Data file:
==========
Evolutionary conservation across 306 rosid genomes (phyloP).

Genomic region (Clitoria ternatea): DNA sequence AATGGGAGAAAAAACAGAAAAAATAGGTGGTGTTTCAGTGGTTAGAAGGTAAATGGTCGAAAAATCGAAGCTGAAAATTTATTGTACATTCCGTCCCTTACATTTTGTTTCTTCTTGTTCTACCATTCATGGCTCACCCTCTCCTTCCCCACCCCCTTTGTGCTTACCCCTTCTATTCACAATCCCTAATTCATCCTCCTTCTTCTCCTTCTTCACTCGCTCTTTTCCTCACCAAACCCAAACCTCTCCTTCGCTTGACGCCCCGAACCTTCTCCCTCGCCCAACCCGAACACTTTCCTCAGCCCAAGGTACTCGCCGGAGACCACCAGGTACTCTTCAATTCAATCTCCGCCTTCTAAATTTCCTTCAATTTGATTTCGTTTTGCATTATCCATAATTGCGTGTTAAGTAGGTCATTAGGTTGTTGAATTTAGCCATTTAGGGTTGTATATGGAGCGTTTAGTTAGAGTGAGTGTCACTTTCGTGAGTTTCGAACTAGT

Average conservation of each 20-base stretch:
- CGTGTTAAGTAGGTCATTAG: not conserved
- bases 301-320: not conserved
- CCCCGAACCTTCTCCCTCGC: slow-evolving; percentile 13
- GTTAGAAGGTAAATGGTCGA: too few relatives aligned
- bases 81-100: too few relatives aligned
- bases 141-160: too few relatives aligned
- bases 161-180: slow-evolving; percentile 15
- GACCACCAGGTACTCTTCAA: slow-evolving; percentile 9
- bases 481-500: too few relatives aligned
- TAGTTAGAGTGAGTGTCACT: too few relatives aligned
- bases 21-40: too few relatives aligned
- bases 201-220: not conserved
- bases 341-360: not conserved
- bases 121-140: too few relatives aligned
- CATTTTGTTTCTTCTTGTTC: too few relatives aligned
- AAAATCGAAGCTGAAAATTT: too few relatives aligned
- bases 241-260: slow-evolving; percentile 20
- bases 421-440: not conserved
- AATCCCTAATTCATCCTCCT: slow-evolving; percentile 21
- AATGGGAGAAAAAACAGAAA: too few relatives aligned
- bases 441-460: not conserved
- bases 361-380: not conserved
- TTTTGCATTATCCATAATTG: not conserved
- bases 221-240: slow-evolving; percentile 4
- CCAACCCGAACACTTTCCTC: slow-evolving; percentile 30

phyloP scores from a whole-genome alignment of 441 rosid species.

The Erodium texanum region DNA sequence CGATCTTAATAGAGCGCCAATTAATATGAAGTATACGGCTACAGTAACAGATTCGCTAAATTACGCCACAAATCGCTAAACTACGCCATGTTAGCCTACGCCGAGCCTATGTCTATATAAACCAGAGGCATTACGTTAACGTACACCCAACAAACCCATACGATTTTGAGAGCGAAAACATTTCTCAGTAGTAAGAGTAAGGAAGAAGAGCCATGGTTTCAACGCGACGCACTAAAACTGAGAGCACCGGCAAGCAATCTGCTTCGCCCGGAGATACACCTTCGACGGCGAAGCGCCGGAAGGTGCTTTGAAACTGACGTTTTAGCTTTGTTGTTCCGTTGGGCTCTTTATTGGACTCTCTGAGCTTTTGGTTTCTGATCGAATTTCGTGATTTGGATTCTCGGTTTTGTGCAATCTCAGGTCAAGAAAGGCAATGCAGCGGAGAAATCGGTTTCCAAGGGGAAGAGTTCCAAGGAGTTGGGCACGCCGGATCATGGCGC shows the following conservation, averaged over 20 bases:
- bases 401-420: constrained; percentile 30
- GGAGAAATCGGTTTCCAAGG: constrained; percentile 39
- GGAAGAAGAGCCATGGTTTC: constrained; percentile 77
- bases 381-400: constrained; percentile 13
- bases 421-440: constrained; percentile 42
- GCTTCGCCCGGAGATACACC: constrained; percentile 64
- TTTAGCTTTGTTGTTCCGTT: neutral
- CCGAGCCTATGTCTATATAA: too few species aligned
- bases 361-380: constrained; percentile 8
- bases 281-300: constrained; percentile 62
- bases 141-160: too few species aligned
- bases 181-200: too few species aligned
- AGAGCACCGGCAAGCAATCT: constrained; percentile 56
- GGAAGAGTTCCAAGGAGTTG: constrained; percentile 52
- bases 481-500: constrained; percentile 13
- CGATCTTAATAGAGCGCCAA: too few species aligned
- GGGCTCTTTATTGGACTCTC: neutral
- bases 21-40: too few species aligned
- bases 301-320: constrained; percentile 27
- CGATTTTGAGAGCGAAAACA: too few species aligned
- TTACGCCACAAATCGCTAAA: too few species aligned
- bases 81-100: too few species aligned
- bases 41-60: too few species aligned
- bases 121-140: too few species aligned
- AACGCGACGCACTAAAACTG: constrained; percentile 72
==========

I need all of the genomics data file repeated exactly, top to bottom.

Evolutionary conservation across 306 rosid genomes (phyloP).

Genomic region (Clitoria ternatea): DNA sequence AATGGGAGAAAAAACAGAAAAAATAGGTGGTGTTTCAGTGGTTAGAAGGTAAATGGTCGAAAAATCGAAGCTGAAAATTTATTGTACATTCCGTCCCTTACATTTTGTTTCTTCTTGTTCTACCATTCATGGCTCACCCTCTCCTTCCCCACCCCCTTTGTGCTTACCCCTTCTATTCACAATCCCTAATTCATCCTCCTTCTTCTCCTTCTTCACTCGCTCTTTTCCTCACCAAACCCAAACCTCTCCTTCGCTTGACGCCCCGAACCTTCTCCCTCGCCCAACCCGAACACTTTCCTCAGCCCAAGGTACTCGCCGGAGACCACCAGGTACTCTTCAATTCAATCTCCGCCTTCTAAATTTCCTTCAATTTGATTTCGTTTTGCATTATCCATAATTGCGTGTTAAGTAGGTCATTAGGTTGTTGAATTTAGCCATTTAGGGTTGTATATGGAGCGTTTAGTTAGAGTGAGTGTCACTTTCGTGAGTTTCGAACTAGT

Average conservation of each 20-base stretch:
- CGTGTTAAGTAGGTCATTAG: not conserved
- bases 301-320: not conserved
- CCCCGAACCTTCTCCCTCGC: slow-evolving; percentile 13
- GTTAGAAGGTAAATGGTCGA: too few relatives aligned
- bases 81-100: too few relatives aligned
- bases 141-160: too few relatives aligned
- bases 161-180: slow-evolving; percentile 15
- GACCACCAGGTACTCTTCAA: slow-evolving; percentile 9
- bases 481-500: too few relatives aligned
- TAGTTAGAGTGAGTGTCACT: too few relatives aligned
- bases 21-40: too few relatives aligned
- bases 201-220: not conserved
- bases 341-360: not conserved
- bases 121-140: too few relatives aligned
- CATTTTGTTTCTTCTTGTTC: too few relatives aligned
- AAAATCGAAGCTGAAAATTT: too few relatives aligned
- bases 241-260: slow-evolving; percentile 20
- bases 421-440: not conserved
- AATCCCTAATTCATCCTCCT: slow-evolving; percentile 21
- AATGGGAGAAAAAACAGAAA: too few relatives aligned
- bases 441-460: not conserved
- bases 361-380: not conserved
- TTTTGCATTATCCATAATTG: not conserved
- bases 221-240: slow-evolving; percentile 4
- CCAACCCGAACACTTTCCTC: slow-evolving; percentile 30

phyloP scores from a whole-genome alignment of 441 rosid species.

The Erodium texanum region DNA sequence CGATCTTAATAGAGCGCCAATTAATATGAAGTATACGGCTACAGTAACAGATTCGCTAAATTACGCCACAAATCGCTAAACTACGCCATGTTAGCCTACGCCGAGCCTATGTCTATATAAACCAGAGGCATTACGTTAACGTACACCCAACAAACCCATACGATTTTGAGAGCGAAAACATTTCTCAGTAGTAAGAGTAAGGAAGAAGAGCCATGGTTTCAACGCGACGCACTAAAACTGAGAGCACCGGCAAGCAATCTGCTTCGCCCGGAGATACACCTTCGACGGCGAAGCGCCGGAAGGTGCTTTGAAACTGACGTTTTAGCTTTGTTGTTCCGTTGGGCTCTTTATTGGACTCTCTGAGCTTTTGGTTTCTGATCGAATTTCGTGATTTGGATTCTCGGTTTTGTGCAATCTCAGGTCAAGAAAGGCAATGCAGCGGAGAAATCGGTTTCCAAGGGGAAGAGTTCCAAGGAGTTGGGCACGCCGGATCATGGCGC shows the following conservation, averaged over 20 bases:
- bases 401-420: constrained; percentile 30
- GGAGAAATCGGTTTCCAAGG: constrained; percentile 39
- GGAAGAAGAGCCATGGTTTC: constrained; percentile 77
- bases 381-400: constrained; percentile 13
- bases 421-440: constrained; percentile 42
- GCTTCGCCCGGAGATACACC: constrained; percentile 64
- TTTAGCTTTGTTGTTCCGTT: neutral
- CCGAGCCTATGTCTATATAA: too few species aligned
- bases 361-380: constrained; percentile 8
- bases 281-300: constrained; percentile 62
- bases 141-160: too few species aligned
- bases 181-200: too few species aligned
- AGAGCACCGGCAAGCAATCT: constrained; percentile 56
- GGAAGAGTTCCAAGGAGTTG: constrained; percentile 52
- bases 481-500: constrained; percentile 13
- CGATCTTAATAGAGCGCCAA: too few species aligned
- GGGCTCTTTATTGGACTCTC: neutral
- bases 21-40: too few species aligned
- bases 301-320: constrained; percentile 27
- CGATTTTGAGAGCGAAAACA: too few species aligned
- TTACGCCACAAATCGCTAAA: too few species aligned
- bases 81-100: too few species aligned
- bases 41-60: too few species aligned
- bases 121-140: too few species aligned
- AACGCGACGCACTAAAACTG: constrained; percentile 72